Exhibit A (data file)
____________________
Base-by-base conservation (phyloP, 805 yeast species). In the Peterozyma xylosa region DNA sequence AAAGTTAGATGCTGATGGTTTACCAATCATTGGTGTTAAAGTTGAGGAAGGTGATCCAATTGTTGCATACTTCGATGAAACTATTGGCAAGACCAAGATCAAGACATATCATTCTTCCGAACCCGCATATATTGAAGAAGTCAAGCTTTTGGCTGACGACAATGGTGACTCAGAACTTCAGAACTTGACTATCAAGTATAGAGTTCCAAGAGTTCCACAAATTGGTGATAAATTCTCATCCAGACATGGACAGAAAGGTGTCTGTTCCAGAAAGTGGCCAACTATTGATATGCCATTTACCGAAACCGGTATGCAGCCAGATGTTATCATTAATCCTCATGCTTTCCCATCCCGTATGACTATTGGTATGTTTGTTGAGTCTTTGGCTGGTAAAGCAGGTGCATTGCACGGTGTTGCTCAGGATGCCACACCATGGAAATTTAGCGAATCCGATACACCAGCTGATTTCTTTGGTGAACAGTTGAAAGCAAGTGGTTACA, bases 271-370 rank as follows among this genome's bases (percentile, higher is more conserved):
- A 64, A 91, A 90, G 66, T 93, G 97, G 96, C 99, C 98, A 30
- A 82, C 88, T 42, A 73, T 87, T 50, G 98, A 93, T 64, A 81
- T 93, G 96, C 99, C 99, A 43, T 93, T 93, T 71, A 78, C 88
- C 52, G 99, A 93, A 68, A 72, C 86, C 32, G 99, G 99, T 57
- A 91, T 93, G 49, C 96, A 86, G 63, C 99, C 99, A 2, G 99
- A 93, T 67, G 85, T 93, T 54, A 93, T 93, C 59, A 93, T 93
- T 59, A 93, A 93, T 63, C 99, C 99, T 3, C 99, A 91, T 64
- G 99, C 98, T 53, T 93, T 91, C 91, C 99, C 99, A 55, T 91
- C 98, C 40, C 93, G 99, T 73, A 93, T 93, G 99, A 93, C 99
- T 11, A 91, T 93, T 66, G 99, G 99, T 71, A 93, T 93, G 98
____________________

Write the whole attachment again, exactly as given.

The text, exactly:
Base-by-base conservation (phyloP, 805 yeast species). In the Peterozyma xylosa region DNA sequence AAAGTTAGATGCTGATGGTTTACCAATCATTGGTGTTAAAGTTGAGGAAGGTGATCCAATTGTTGCATACTTCGATGAAACTATTGGCAAGACCAAGATCAAGACATATCATTCTTCCGAACCCGCATATATTGAAGAAGTCAAGCTTTTGGCTGACGACAATGGTGACTCAGAACTTCAGAACTTGACTATCAAGTATAGAGTTCCAAGAGTTCCACAAATTGGTGATAAATTCTCATCCAGACATGGACAGAAAGGTGTCTGTTCCAGAAAGTGGCCAACTATTGATATGCCATTTACCGAAACCGGTATGCAGCCAGATGTTATCATTAATCCTCATGCTTTCCCATCCCGTATGACTATTGGTATGTTTGTTGAGTCTTTGGCTGGTAAAGCAGGTGCATTGCACGGTGTTGCTCAGGATGCCACACCATGGAAATTTAGCGAATCCGATACACCAGCTGATTTCTTTGGTGAACAGTTGAAAGCAAGTGGTTACA, bases 271-370 rank as follows among this genome's bases (percentile, higher is more conserved):
- A 64, A 91, A 90, G 66, T 93, G 97, G 96, C 99, C 98, A 30
- A 82, C 88, T 42, A 73, T 87, T 50, G 98, A 93, T 64, A 81
- T 93, G 96, C 99, C 99, A 43, T 93, T 93, T 71, A 78, C 88
- C 52, G 99, A 93, A 68, A 72, C 86, C 32, G 99, G 99, T 57
- A 91, T 93, G 49, C 96, A 86, G 63, C 99, C 99, A 2, G 99
- A 93, T 67, G 85, T 93, T 54, A 93, T 93, C 59, A 93, T 93
- T 59, A 93, A 93, T 63, C 99, C 99, T 3, C 99, A 91, T 64
- G 99, C 98, T 53, T 93, T 91, C 91, C 99, C 99, A 55, T 91
- C 98, C 40, C 93, G 99, T 73, A 93, T 93, G 99, A 93, C 99
- T 11, A 91, T 93, T 66, G 99, G 99, T 71, A 93, T 93, G 98